Prior to the theft, and during an earlier conservation process at the Museum of Modern Art in New York, the painting had been affixed to a second piece of canvas. This meant the thief had to forcefully rip the artwork in a downward and side-to-side motion to free it, Birkmaier said, creating a topographic map of horizontal riding across the surface.
“It was just a staggering amount of paint loss,” Birkmaier added.
The thief who cut the painting was forced to rip the canvas down and side to side to free it, causing “a staggering amount of paint loss,” according to the Getty’s lead conservationist, Ulrich Birkmaier. Credit: © 2022 The Willem de Kooning Foundation/Artists Rights Society
“When they cut it out of the frame, and pulled it off the other canvas, it must have been a moment of panic and shock, when they realized that all this paint flaked off,” he said.
Before the process began to repair and clean “Woman-Ochre,” four members of the GCI science team — Vincent Beltran, Lynn Lee, Douglas MacLennan and Joy Mazurek — conducted an analysis into de Kooning’s materials and process, as well as the impact of the damage.
That included mapping pigments across the canvas using Macro X-Ray Fluorescence (XRF) technology, which identifies chemical elements; examining cross-sections of the painting’s layers; and studying how colors had faded over time.
According to Tom Learner, head of science at GCI, the fact that de Kooning often mixed house paints and artists’ oil paints made the surface much more prone to flaking.
“When paints dry on a door frame, there’s no flexing going on as you get with canvas, so they’re quite brittle,” Learner said in a video call with CNN Style. “So when you have house paints on a canvas painting…(it) is probably another factor why there was so much damage.”
A ‘painting’ process
To repair the surface, Birkmaier said, the associate paintings conservator Laura Rivers spent two years working flake by flake using fine dental tools.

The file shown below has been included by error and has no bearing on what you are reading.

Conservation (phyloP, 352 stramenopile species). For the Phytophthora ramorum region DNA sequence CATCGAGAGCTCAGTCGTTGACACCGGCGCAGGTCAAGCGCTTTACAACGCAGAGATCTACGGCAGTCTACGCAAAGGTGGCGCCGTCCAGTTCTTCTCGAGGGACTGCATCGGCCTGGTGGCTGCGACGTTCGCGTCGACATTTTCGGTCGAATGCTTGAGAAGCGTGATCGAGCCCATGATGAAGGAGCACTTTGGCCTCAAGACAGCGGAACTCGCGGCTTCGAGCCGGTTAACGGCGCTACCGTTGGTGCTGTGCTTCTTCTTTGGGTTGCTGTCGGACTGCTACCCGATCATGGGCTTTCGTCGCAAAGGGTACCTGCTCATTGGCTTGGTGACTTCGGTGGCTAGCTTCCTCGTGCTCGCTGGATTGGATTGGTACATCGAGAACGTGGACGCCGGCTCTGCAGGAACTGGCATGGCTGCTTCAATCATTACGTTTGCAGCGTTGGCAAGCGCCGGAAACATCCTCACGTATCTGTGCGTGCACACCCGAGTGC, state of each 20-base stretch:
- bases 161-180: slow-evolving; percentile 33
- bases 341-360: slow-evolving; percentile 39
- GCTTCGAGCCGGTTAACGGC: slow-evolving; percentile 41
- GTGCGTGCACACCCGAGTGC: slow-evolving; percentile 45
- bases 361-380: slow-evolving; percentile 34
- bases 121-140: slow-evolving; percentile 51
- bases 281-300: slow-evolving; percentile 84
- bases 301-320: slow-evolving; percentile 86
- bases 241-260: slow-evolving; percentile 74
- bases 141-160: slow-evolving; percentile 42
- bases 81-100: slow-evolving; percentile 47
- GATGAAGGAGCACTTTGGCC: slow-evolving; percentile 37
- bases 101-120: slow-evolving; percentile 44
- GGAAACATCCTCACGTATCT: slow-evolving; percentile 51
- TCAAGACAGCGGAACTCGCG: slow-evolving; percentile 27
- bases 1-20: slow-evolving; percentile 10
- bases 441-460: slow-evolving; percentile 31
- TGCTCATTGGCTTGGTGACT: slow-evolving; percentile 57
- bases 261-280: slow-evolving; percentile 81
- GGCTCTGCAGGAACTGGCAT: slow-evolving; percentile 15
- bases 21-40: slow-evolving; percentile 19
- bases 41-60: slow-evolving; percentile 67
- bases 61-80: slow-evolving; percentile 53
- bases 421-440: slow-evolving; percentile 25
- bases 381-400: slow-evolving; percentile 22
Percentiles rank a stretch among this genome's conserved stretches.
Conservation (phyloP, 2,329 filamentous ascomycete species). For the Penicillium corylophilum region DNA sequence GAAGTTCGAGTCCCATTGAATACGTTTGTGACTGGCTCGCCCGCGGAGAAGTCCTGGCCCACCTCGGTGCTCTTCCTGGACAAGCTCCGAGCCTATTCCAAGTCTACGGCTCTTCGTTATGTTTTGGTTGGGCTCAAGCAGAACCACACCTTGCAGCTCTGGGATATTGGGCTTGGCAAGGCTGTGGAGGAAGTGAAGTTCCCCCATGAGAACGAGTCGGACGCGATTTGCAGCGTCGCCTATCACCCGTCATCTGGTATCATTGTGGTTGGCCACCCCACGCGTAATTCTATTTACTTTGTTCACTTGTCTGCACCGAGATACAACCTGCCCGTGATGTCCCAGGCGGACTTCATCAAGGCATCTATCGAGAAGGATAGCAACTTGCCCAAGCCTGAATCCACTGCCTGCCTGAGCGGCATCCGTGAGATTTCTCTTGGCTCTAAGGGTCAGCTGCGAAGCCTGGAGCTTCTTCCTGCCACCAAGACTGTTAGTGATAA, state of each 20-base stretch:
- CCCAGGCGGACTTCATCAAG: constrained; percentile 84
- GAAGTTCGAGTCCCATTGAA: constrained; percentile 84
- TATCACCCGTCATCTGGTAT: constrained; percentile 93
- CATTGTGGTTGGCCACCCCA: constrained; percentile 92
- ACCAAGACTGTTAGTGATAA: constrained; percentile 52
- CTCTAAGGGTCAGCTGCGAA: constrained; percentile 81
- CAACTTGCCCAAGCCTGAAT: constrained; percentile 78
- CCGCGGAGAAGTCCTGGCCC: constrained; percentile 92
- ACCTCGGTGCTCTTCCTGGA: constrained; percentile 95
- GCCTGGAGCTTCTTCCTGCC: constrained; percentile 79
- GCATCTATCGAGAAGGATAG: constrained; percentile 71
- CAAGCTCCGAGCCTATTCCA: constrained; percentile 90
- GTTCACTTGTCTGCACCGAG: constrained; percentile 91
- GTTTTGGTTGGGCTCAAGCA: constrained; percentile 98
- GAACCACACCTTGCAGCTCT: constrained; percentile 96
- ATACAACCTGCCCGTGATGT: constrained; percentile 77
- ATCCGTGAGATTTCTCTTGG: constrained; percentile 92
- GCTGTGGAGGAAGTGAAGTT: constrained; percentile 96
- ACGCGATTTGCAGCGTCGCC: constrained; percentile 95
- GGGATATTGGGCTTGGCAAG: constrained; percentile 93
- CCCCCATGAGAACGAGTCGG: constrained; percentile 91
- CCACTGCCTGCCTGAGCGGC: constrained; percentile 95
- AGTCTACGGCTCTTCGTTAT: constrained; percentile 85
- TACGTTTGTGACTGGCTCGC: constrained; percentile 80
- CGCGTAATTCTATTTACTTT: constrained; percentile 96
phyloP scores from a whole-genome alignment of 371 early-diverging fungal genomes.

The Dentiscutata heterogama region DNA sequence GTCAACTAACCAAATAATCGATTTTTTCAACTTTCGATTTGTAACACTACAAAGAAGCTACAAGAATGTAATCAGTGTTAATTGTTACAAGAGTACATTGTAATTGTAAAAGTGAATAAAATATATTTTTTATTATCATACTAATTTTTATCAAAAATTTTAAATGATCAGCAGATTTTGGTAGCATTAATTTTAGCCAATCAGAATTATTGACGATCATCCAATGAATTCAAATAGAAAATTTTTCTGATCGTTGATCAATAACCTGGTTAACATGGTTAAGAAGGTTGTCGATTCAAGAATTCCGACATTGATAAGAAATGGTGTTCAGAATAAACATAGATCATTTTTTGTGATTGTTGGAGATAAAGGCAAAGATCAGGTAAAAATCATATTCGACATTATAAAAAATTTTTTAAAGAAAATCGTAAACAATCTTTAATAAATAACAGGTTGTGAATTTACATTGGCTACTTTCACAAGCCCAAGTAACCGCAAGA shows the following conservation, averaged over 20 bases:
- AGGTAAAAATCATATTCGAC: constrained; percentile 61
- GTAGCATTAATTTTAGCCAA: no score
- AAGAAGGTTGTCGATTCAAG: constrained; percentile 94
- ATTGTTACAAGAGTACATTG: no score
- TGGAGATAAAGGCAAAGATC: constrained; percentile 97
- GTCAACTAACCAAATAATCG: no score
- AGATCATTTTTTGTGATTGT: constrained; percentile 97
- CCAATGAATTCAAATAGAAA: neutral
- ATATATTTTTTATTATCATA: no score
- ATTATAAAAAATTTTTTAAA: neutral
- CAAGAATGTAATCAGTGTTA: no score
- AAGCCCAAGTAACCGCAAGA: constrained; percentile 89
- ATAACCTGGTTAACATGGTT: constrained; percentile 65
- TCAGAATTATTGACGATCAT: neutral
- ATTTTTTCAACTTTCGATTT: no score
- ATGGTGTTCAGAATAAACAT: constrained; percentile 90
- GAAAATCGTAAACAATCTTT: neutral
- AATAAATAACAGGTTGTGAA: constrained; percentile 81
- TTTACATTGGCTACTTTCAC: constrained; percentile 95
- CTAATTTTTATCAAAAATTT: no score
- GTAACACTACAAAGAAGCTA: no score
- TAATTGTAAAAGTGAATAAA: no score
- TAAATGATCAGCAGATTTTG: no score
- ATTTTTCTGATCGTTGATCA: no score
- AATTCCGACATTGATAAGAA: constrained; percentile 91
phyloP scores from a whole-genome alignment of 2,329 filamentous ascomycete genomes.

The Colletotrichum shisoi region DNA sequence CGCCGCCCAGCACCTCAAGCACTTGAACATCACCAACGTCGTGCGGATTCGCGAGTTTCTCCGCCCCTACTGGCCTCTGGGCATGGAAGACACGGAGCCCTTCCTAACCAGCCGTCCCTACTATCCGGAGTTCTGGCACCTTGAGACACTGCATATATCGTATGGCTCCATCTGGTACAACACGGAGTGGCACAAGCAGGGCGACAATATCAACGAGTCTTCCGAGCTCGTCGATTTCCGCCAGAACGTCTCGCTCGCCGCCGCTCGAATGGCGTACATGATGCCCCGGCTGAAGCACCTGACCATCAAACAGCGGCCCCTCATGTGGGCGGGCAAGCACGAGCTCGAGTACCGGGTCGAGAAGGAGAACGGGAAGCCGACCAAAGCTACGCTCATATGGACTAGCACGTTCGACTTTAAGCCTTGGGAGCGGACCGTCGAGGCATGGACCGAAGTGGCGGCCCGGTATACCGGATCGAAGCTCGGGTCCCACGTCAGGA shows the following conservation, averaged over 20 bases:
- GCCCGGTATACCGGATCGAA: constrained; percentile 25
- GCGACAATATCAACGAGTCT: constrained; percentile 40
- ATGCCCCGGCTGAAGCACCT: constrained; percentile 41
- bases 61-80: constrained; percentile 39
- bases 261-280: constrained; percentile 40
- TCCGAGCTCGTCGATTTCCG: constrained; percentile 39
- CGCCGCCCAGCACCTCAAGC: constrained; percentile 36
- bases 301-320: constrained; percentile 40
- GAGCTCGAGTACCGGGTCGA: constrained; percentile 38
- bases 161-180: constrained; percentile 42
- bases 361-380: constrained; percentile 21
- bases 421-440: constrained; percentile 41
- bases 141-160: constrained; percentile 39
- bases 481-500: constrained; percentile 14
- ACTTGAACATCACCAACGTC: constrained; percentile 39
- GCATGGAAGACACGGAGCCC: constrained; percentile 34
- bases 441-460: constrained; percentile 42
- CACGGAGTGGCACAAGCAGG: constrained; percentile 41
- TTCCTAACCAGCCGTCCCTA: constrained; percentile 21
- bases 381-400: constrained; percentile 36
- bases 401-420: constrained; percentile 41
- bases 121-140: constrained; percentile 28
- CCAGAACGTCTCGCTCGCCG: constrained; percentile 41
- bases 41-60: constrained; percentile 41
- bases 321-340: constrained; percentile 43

“Every single little paint flake that had lifted up when it was pulled from that canvas during the theft had to be set down under the microscope, in a very painstaking and time-consuming process,” Birkmaier explained.
After the show at the Getty, the painting will have a homecoming back in the collection of the UAMA. Credit: © 2022 The Willem de Kooning Foundation/Artists Rights Society/J. Paul Getty Trust
Then, Birkmaier spent months reattaching the edges of the painting to the border it was cut from, as well as filling segments of paint loss.
During CNN Style’s video interview with Birkmaier, he wore visored magnification glasses, working on that delicate retouching — or “in-painting” process — with “Woman-Ochre” on an easel behind him. At the time of the interview in mid-May, he estimated he had about 200 hours left to do.
Despite the fact that de Kooning used oil and house paints, it’s important to retouch artworks with materials like acrylic paint, which can be removed in the future if needed, Learner explained.
He said his team’s studies reveal the full extent of the thieves’ damage, down to the calcium that is normally in the lowest layer of the paint, but can be seen through their scans, among the web of cracks.
“(The theft) is a major part of its history, and will stay that way, forever.”